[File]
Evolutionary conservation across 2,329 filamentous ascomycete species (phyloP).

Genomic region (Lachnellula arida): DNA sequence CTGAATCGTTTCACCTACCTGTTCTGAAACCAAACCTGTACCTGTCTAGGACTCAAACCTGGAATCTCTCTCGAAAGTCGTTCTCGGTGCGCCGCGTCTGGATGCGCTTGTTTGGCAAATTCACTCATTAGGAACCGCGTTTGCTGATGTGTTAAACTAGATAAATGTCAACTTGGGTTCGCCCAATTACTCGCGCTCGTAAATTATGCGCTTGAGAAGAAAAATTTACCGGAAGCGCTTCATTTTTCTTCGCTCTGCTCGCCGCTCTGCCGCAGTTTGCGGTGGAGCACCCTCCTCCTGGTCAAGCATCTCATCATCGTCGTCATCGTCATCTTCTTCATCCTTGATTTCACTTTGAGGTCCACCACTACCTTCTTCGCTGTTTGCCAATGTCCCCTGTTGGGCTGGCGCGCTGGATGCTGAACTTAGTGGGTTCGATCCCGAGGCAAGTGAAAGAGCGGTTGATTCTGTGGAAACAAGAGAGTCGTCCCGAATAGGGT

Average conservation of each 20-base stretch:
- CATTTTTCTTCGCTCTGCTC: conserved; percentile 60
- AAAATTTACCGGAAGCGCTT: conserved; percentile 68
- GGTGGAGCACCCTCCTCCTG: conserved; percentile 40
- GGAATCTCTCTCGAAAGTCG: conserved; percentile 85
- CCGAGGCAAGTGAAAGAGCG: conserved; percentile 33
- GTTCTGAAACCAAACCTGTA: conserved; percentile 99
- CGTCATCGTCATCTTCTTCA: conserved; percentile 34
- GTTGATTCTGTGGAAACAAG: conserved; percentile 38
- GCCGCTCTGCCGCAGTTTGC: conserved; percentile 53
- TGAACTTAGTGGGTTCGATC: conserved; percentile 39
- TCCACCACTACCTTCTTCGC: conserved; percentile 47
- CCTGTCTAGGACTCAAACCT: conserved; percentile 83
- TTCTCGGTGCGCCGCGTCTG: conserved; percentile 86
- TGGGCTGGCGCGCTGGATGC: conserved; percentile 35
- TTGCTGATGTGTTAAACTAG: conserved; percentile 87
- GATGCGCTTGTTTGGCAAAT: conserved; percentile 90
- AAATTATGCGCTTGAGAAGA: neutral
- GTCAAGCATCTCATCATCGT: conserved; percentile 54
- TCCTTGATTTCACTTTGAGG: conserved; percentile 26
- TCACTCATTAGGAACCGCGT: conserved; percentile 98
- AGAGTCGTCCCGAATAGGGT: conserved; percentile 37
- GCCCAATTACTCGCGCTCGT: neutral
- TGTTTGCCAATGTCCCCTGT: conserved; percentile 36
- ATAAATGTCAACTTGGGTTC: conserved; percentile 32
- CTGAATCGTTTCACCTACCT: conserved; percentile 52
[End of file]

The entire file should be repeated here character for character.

Evolutionary conservation across 2,329 filamentous ascomycete species (phyloP).

Genomic region (Lachnellula arida): DNA sequence CTGAATCGTTTCACCTACCTGTTCTGAAACCAAACCTGTACCTGTCTAGGACTCAAACCTGGAATCTCTCTCGAAAGTCGTTCTCGGTGCGCCGCGTCTGGATGCGCTTGTTTGGCAAATTCACTCATTAGGAACCGCGTTTGCTGATGTGTTAAACTAGATAAATGTCAACTTGGGTTCGCCCAATTACTCGCGCTCGTAAATTATGCGCTTGAGAAGAAAAATTTACCGGAAGCGCTTCATTTTTCTTCGCTCTGCTCGCCGCTCTGCCGCAGTTTGCGGTGGAGCACCCTCCTCCTGGTCAAGCATCTCATCATCGTCGTCATCGTCATCTTCTTCATCCTTGATTTCACTTTGAGGTCCACCACTACCTTCTTCGCTGTTTGCCAATGTCCCCTGTTGGGCTGGCGCGCTGGATGCTGAACTTAGTGGGTTCGATCCCGAGGCAAGTGAAAGAGCGGTTGATTCTGTGGAAACAAGAGAGTCGTCCCGAATAGGGT

Average conservation of each 20-base stretch:
- CATTTTTCTTCGCTCTGCTC: conserved; percentile 60
- AAAATTTACCGGAAGCGCTT: conserved; percentile 68
- GGTGGAGCACCCTCCTCCTG: conserved; percentile 40
- GGAATCTCTCTCGAAAGTCG: conserved; percentile 85
- CCGAGGCAAGTGAAAGAGCG: conserved; percentile 33
- GTTCTGAAACCAAACCTGTA: conserved; percentile 99
- CGTCATCGTCATCTTCTTCA: conserved; percentile 34
- GTTGATTCTGTGGAAACAAG: conserved; percentile 38
- GCCGCTCTGCCGCAGTTTGC: conserved; percentile 53
- TGAACTTAGTGGGTTCGATC: conserved; percentile 39
- TCCACCACTACCTTCTTCGC: conserved; percentile 47
- CCTGTCTAGGACTCAAACCT: conserved; percentile 83
- TTCTCGGTGCGCCGCGTCTG: conserved; percentile 86
- TGGGCTGGCGCGCTGGATGC: conserved; percentile 35
- TTGCTGATGTGTTAAACTAG: conserved; percentile 87
- GATGCGCTTGTTTGGCAAAT: conserved; percentile 90
- AAATTATGCGCTTGAGAAGA: neutral
- GTCAAGCATCTCATCATCGT: conserved; percentile 54
- TCCTTGATTTCACTTTGAGG: conserved; percentile 26
- TCACTCATTAGGAACCGCGT: conserved; percentile 98
- AGAGTCGTCCCGAATAGGGT: conserved; percentile 37
- GCCCAATTACTCGCGCTCGT: neutral
- TGTTTGCCAATGTCCCCTGT: conserved; percentile 36
- ATAAATGTCAACTTGGGTTC: conserved; percentile 32
- CTGAATCGTTTCACCTACCT: conserved; percentile 52